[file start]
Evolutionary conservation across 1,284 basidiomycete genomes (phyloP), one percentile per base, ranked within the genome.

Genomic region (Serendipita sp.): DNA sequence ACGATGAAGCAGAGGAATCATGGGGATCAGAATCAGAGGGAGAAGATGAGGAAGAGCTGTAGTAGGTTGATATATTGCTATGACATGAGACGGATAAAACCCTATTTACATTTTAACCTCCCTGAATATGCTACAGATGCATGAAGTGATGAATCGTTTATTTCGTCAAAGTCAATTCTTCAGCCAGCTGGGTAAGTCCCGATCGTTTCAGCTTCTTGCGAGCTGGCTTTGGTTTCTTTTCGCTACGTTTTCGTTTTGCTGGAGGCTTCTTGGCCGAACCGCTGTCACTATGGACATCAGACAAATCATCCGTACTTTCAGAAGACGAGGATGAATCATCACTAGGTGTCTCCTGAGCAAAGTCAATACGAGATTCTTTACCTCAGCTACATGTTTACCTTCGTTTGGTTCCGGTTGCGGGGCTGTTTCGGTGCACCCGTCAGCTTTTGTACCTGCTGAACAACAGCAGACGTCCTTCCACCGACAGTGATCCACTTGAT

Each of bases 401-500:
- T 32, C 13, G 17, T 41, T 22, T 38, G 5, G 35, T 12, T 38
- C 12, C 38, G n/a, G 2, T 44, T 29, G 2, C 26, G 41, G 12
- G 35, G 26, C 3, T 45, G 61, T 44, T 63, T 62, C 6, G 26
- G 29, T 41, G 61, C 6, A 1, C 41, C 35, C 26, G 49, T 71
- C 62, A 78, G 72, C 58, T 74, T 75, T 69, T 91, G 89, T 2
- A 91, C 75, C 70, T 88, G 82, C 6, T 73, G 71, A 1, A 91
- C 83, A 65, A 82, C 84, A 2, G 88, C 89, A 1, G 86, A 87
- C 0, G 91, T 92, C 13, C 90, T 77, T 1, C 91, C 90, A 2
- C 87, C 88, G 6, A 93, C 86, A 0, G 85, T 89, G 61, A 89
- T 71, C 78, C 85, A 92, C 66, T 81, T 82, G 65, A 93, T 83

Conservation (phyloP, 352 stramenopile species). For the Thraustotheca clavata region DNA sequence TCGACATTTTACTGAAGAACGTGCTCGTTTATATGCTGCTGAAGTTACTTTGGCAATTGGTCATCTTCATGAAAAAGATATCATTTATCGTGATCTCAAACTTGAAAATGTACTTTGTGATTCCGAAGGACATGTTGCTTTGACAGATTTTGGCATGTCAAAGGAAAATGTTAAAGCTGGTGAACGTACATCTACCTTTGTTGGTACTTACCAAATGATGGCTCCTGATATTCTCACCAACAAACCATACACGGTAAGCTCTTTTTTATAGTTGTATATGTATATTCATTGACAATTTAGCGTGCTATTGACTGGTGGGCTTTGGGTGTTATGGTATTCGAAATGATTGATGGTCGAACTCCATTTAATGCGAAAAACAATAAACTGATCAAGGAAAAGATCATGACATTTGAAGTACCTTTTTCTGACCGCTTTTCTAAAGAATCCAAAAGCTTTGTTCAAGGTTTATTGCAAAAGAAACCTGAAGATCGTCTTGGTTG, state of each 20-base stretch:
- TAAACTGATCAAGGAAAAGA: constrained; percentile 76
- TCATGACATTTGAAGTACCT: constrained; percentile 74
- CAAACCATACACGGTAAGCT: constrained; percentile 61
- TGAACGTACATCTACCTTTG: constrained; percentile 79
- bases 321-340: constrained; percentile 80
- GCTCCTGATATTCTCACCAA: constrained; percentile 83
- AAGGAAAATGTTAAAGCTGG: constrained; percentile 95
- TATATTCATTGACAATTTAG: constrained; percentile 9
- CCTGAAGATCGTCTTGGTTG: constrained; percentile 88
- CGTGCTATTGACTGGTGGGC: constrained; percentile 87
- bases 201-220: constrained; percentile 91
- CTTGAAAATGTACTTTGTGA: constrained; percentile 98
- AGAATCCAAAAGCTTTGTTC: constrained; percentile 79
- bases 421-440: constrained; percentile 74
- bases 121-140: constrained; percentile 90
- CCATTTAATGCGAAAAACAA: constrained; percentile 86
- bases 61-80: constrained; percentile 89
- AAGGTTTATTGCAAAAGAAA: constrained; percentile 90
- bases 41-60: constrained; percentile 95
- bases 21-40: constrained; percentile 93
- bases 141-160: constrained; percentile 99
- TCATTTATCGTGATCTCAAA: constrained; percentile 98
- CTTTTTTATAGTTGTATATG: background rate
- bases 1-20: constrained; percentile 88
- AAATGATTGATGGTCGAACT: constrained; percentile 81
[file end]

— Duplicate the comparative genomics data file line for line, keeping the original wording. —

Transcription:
Evolutionary conservation across 1,284 basidiomycete genomes (phyloP), one percentile per base, ranked within the genome.

Genomic region (Serendipita sp.): DNA sequence ACGATGAAGCAGAGGAATCATGGGGATCAGAATCAGAGGGAGAAGATGAGGAAGAGCTGTAGTAGGTTGATATATTGCTATGACATGAGACGGATAAAACCCTATTTACATTTTAACCTCCCTGAATATGCTACAGATGCATGAAGTGATGAATCGTTTATTTCGTCAAAGTCAATTCTTCAGCCAGCTGGGTAAGTCCCGATCGTTTCAGCTTCTTGCGAGCTGGCTTTGGTTTCTTTTCGCTACGTTTTCGTTTTGCTGGAGGCTTCTTGGCCGAACCGCTGTCACTATGGACATCAGACAAATCATCCGTACTTTCAGAAGACGAGGATGAATCATCACTAGGTGTCTCCTGAGCAAAGTCAATACGAGATTCTTTACCTCAGCTACATGTTTACCTTCGTTTGGTTCCGGTTGCGGGGCTGTTTCGGTGCACCCGTCAGCTTTTGTACCTGCTGAACAACAGCAGACGTCCTTCCACCGACAGTGATCCACTTGAT

Each of bases 401-500:
- T 32, C 13, G 17, T 41, T 22, T 38, G 5, G 35, T 12, T 38
- C 12, C 38, G n/a, G 2, T 44, T 29, G 2, C 26, G 41, G 12
- G 35, G 26, C 3, T 45, G 61, T 44, T 63, T 62, C 6, G 26
- G 29, T 41, G 61, C 6, A 1, C 41, C 35, C 26, G 49, T 71
- C 62, A 78, G 72, C 58, T 74, T 75, T 69, T 91, G 89, T 2
- A 91, C 75, C 70, T 88, G 82, C 6, T 73, G 71, A 1, A 91
- C 83, A 65, A 82, C 84, A 2, G 88, C 89, A 1, G 86, A 87
- C 0, G 91, T 92, C 13, C 90, T 77, T 1, C 91, C 90, A 2
- C 87, C 88, G 6, A 93, C 86, A 0, G 85, T 89, G 61, A 89
- T 71, C 78, C 85, A 92, C 66, T 81, T 82, G 65, A 93, T 83

Conservation (phyloP, 352 stramenopile species). For the Thraustotheca clavata region DNA sequence TCGACATTTTACTGAAGAACGTGCTCGTTTATATGCTGCTGAAGTTACTTTGGCAATTGGTCATCTTCATGAAAAAGATATCATTTATCGTGATCTCAAACTTGAAAATGTACTTTGTGATTCCGAAGGACATGTTGCTTTGACAGATTTTGGCATGTCAAAGGAAAATGTTAAAGCTGGTGAACGTACATCTACCTTTGTTGGTACTTACCAAATGATGGCTCCTGATATTCTCACCAACAAACCATACACGGTAAGCTCTTTTTTATAGTTGTATATGTATATTCATTGACAATTTAGCGTGCTATTGACTGGTGGGCTTTGGGTGTTATGGTATTCGAAATGATTGATGGTCGAACTCCATTTAATGCGAAAAACAATAAACTGATCAAGGAAAAGATCATGACATTTGAAGTACCTTTTTCTGACCGCTTTTCTAAAGAATCCAAAAGCTTTGTTCAAGGTTTATTGCAAAAGAAACCTGAAGATCGTCTTGGTTG, state of each 20-base stretch:
- TAAACTGATCAAGGAAAAGA: constrained; percentile 76
- TCATGACATTTGAAGTACCT: constrained; percentile 74
- CAAACCATACACGGTAAGCT: constrained; percentile 61
- TGAACGTACATCTACCTTTG: constrained; percentile 79
- bases 321-340: constrained; percentile 80
- GCTCCTGATATTCTCACCAA: constrained; percentile 83
- AAGGAAAATGTTAAAGCTGG: constrained; percentile 95
- TATATTCATTGACAATTTAG: constrained; percentile 9
- CCTGAAGATCGTCTTGGTTG: constrained; percentile 88
- CGTGCTATTGACTGGTGGGC: constrained; percentile 87
- bases 201-220: constrained; percentile 91
- CTTGAAAATGTACTTTGTGA: constrained; percentile 98
- AGAATCCAAAAGCTTTGTTC: constrained; percentile 79
- bases 421-440: constrained; percentile 74
- bases 121-140: constrained; percentile 90
- CCATTTAATGCGAAAAACAA: constrained; percentile 86
- bases 61-80: constrained; percentile 89
- AAGGTTTATTGCAAAAGAAA: constrained; percentile 90
- bases 41-60: constrained; percentile 95
- bases 21-40: constrained; percentile 93
- bases 141-160: constrained; percentile 99
- TCATTTATCGTGATCTCAAA: constrained; percentile 98
- CTTTTTTATAGTTGTATATG: background rate
- bases 1-20: constrained; percentile 88
- AAATGATTGATGGTCGAACT: constrained; percentile 81